Moore CHEADLE was baptized in Uttoxeter in 1670.
At the time of his son Edward's baptism in 1698 Moore CHEADLE's profession was described as a Drummer.
We know from a clandestine marriage record from London dated August 1714, when Moore married Joan WOODDARD of Shorts Gardens, that Moore was a soldier in the 1st Regiment of Foot Guards (later named the Grenadier Guards).
If he joined the newly forming regiment as a boy - most likely as a fifer - then he might have been present at the battle of Sedgemoor in 1685 between the rebel Duke of Monmouth and King James II. Monmouth's army was crushed and he was executed.
There then followed campaigns to Steenkirk (1692), Landen (1693) and Namur (1695). A pause in fighting abroad may have allowed for his marriage to Mary and the birth of his son Thomas in December 1694 and Edward in 1698, at which point he was a Drummer. There is a romantic notion of the drummer boy, but Drummers were usually full grown men. They were responsible for transmitting orders during fighting using special drum beats and also acted as medics.
The next campaigns were part of the War of the Spanish Succession (1701-1714) including fighting under Duke of Marlborough including the battles of Schellenberg (1704), Blenheim (1704), Ramillies (1706), and Malplaquet (1709). During this period the British captured Minorca and Gibraltar, which were retained as part of the treaties signed at the end of the war. One battalion of the Foot Guards were dispatched to Cadiz in 1704 to garrison Gibraltar, from where they captured Barcelona. During 1706 they successfully defended Gibraltar against the multiple Spanish attempts to retake it.
It is thought that Mary died in 1702, possibly because families left at home received no statutory income, unless arrangements were made by the individual soldier.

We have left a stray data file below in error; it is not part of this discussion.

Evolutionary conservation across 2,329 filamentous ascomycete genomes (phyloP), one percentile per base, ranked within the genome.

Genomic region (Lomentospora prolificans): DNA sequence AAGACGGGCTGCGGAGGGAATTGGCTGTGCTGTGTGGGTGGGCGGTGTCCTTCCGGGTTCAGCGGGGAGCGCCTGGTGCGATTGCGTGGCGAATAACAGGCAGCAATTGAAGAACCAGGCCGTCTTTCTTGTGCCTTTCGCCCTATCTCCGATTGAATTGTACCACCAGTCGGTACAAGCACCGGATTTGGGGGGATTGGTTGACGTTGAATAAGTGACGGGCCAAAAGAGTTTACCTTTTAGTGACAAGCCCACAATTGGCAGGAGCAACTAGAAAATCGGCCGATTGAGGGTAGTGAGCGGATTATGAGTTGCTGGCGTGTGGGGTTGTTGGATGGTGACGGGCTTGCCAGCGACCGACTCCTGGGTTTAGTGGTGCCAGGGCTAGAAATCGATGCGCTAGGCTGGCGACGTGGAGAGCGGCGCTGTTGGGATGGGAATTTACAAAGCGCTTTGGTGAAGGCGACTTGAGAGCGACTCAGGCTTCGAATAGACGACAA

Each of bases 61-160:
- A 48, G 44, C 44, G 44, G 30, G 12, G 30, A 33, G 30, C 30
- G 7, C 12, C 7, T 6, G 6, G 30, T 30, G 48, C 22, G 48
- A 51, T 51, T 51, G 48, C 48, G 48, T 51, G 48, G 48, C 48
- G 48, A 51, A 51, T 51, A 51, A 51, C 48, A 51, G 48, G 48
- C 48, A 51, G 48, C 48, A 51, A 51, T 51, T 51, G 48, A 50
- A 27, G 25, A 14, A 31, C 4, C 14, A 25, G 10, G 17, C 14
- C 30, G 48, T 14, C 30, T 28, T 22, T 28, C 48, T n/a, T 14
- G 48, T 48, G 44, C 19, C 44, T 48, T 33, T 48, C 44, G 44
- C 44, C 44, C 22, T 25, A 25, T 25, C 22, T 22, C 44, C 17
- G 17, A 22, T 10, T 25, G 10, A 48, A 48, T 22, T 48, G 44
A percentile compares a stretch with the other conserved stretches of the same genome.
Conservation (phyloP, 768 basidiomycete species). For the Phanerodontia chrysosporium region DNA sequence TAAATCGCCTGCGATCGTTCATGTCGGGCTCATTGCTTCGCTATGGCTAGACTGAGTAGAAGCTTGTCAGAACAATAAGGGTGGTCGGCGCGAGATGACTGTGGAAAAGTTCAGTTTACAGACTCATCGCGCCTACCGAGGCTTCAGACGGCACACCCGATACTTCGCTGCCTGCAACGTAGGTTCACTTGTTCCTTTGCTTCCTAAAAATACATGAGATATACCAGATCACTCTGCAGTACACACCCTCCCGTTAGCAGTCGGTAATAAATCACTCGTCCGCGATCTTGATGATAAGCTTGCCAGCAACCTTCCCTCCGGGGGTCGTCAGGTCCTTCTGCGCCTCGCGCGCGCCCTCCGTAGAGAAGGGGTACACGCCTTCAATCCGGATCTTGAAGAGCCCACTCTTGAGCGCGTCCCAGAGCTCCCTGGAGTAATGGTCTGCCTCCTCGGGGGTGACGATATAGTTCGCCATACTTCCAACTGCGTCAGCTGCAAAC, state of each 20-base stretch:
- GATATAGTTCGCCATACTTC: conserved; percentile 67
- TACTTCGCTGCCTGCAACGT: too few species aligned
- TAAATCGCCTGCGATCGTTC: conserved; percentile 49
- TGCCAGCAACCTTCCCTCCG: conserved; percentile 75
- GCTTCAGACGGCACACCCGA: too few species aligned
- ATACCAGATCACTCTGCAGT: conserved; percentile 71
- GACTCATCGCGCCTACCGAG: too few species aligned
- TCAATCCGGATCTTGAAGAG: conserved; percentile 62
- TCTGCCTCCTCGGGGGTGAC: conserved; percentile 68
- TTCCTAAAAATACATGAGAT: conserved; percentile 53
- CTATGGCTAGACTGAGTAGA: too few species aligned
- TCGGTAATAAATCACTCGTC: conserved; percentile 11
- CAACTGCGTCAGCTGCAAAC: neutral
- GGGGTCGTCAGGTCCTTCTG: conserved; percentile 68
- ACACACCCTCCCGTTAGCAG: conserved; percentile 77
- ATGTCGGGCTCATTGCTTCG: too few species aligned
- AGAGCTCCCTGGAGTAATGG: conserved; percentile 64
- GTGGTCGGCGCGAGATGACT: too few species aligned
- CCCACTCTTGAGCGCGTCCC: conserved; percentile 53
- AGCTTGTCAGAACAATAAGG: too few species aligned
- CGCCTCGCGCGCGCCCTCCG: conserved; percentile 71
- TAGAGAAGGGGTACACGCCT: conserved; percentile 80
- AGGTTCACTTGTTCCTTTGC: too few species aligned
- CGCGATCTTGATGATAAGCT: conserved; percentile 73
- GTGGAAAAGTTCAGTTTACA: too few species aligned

The regiment returned home in 1713, which ties in with a marriage in November 1713, to Elizabeth Woodstock at which time Moore was still described as a Drummer. Surprisingly the marriage to Joan WOODDARD followed in August 1714. There is no record of Elizabeth's burial.
By 1714 he would have been 44 years old and served for 25 years. The next campaign followed in 1740, so it is likely that he remained in London on ceremonial and guard duties until he was discharged or died.
The War of the Spanish Succession 1702
The First Foot Guards were the only Guards regiment to fight under the Duke of Marlborough in Europe for the first six years of his campaigns. In 1704 a force which included the First Guards attacked the French and Bavarian forces on the Danube where they had fortified a hill called the Schellenberg. The Grenadier Company spearheaded the attack. In an hour and a half the fortress was taken. Six week later on the 13 th August the Battle of Blenheim took place and the First Guards won the Battle Honour ‘Blenheim’ The First Guards formed up with five Line Regiments attacked a fortified French position, but were unable to take it, but they did make the French take their eye of the ball and pave the way for the cavalry to charge with great success and defeated the French.
On the 23 rd May 1706 once again the First Guards were the only Guards regiment involved in the victory at Ramillies. In 1708 The Coldstream Guards joined them and both regiments were present at the Battle of Oudenarde on 11 th July 1708 and Malplaquet on 11 th September 1709. The Guards eventually returned home in March of 1713.
In 1704 the Rock of Gibraltar was captured from the Spanish. Reinforcement were needed to hold it. A Composite Guards battalion was formed consisting of 200 First Guards and 400 from the Coldstream Guards and sent to Gibraltar where they successfully repelled several attacks to retake the Rock. From these actions they acquired the Battle Honour ‘Gibraltar’. From there they took to the Spanish mainland and captured Barcelona. In 1707 the British forces were defeated at the Battle of Almanza and forced to surrender. In 1710 the Scottish Foot Guards had joined the British Army in Spain. The army was once again defeated at Brihuega. This second defeat ended operations in Spain.
In 1707 the Act of Union was completed and the Scottish Foot Guards were brought south as a whole for the first time, also at this time they took to wearing the Order of the Thistle badge and changed the facing colour of their uniform from white to Royal Blue, to match the other two Guard regiments. They did not return to Scotland again until 1911. In 1712 the regiment was given the title Third Regiment of Foot Guards a title they held until 1831 when they took on the title Scots Fusilier Guards.